Alexander Zverev, Washington 2018

Alexander Zverev, Stefanos Tsitsipas, Alex de Minaur and Andrey Rublev. They’re part of the NextGen, they made big waves on the ATP tour recently and they all reached the semifinals of the Citi Open in Washington. It is the first time since 1995 in Buenos Aires (Carlos Moya, Felix Mantilla, Alex Corretja, Jiri Novak) that 4 under 21 players reach the semifinals of an ATP tournament.

“I’m the old guy this week,” Zverev said. “Being the oldest semi-finalist this week shows that our Next Gen players are playing absolutely amazing tennis and they’re all on the come up and we could all do well in big tournaments. It’s great to see and hopefully this will not be the last time, but in the future this will happen more often.”

In the first semifinal, top seed Zverev dispatched Stefanos Tsitsipas 6-2 6-4. It was the first meeting between the two players (Tsitsipas took his revenge a week later in Toronto). With that victory Zverev was the first to 40 wins this season (for 11 defeats).
In the quarterfinals, Zverev had beaten Nishikori 3-6 6-1 6-4 in a match that was delayed by rain at 3-2 in the third for more than two hours. Tsitsipas, who had saved two match points in his second round win over Jared Donaldson had cruised to a 6-3 6-4 victory over David Goffin to advance to the semifinals.

Stefanos Tsitsipas (2)

In the second semifinal, Alex de Minaur overcame Andrey Rublev 5-7 7-6 6-4 after saving 4 match points in the second set tiebreak. Hewitt’s protege advanced to his second final of the year (he lost to Daniil Medvedev in Sydney in January).
Rublev was playing his second match of the day, having beaten Denis Kudla a few hours earlier due to rain delays, while the Australian benefited from Murray’s withdrawal to advance to the semifinals.

Alex de Minaur - Prayer

Alex de Minaur vs Andrey Rublev handshake and hug

Andrey Rublev

De Minaur was no match for Zverev, as the defending champion retained his title with a 6-2 6-4 victory over the Australian. The German lifts his third trophy of 2018 after Munich and Madrid.

“It feels great. It shows mental strength as well, and shows a little bit of maturity. I had a great tournament. I played a lot of great players. Losing only one set, it was a fantastic week for me.”

A few words about 4 other NextGen stars who took part to the tournament.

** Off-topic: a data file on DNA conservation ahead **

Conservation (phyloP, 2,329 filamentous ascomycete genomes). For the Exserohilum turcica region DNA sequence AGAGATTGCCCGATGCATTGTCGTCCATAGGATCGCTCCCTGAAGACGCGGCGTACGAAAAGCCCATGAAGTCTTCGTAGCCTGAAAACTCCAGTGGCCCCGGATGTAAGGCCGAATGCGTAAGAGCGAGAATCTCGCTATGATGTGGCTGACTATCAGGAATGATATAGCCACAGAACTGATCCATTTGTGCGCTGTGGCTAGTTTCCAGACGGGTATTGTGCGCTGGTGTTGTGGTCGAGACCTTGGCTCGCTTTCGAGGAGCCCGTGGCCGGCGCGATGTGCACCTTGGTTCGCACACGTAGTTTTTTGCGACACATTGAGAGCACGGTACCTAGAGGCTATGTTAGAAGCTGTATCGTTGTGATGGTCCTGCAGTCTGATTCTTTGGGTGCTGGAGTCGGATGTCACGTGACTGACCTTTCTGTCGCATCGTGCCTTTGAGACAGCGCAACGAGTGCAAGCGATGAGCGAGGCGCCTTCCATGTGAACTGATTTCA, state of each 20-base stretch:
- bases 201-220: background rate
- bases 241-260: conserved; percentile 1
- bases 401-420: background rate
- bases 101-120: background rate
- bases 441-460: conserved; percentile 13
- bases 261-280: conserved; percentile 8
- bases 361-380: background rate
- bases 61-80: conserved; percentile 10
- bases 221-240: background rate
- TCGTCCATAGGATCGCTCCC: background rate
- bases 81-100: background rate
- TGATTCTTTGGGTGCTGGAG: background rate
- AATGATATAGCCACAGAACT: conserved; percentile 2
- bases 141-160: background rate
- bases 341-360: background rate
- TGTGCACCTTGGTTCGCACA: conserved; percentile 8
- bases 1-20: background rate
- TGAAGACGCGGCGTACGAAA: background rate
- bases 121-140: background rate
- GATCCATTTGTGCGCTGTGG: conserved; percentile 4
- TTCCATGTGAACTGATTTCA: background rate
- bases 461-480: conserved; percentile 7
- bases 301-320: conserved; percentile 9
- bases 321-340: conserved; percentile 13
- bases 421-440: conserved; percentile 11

Denis Shapovalov lost to Nishikori in straight sets in the third round after a hard-fought victory over Daniil Medvedev.

Denis Shapovalov

Daniil Medvedev and Denis Shapovalov

Australian Open semifinalist Hyeon Chung lost to de Minaur in the third round after wins over Benoît Paire and Marcos Baghdatis.

Hyeon Chung

Frances Tiafoe was ousted by David Goffin 6-0 6-3 in the third round.

Kudla and Tiafoe

Photo credit: JC

Svetlana Kuznetsova, Washington 2018

Former world number 2 Svetlana Kuznetsova has fallen to world number 128 due to injuries, but she’s slowing coming back to form, and on Saturday she claimed her 18th title, her first since Moscow 2016.
She had to battle hard in the final and saved four match points in the second set to defeat Donna Vekic 4-6 7-6(7) 6-2. She extended her tournament’s record to 11–0 and returned to the top 100 thanks to this victory.

Ekaterina Makarova was the defending champion, but lost in the first round to Ana Bogdan. Number one seed Caroline Wozniacki withdrew due to a leg injury while number 2 and 3 seeds Sloane Stephens and Naomi Osaka lost in the second round, to Andrea Petkovic and Magda Linette respectively.

Donna Vekic

Svetlana Kuznetsova

Donna Vekic

Donna Vekic, Svetlana Kuznetsova

Svetlana Kuznetsova

Svetlana Kuznetsova

Photo credit: Keith Allison

Extract from The Rivals by Johnette Howard:

“Evert and Navratilova played the first of their eighty career matches in Akron, Ohio, to no fanfare. It was March 22, 1973, and Navratilova – who was merely hoping to make Evert remember her name – lost the first-round encounter 7-6 6-3 before a few hundred people.

It wasn’t until two years later in their sixth match, a 1975 quarterfinal in Washington DC, that Navratilova beat Evert for the first time. Navratilova was so thrilled, she didn’t sleep at all that night.

It wasn’t until 1976 and their seventeenth meeting – after Navratilova had dropped weight and improved her game – that Evert, by now Navratilova’s friend and sometime doubles partner, publicly betrayed her first scintilla of concern. Navratilova had just beaten her in Houston for the first time ever in a final.

“If she keeps this up, she could be pretty good.” Chris Evert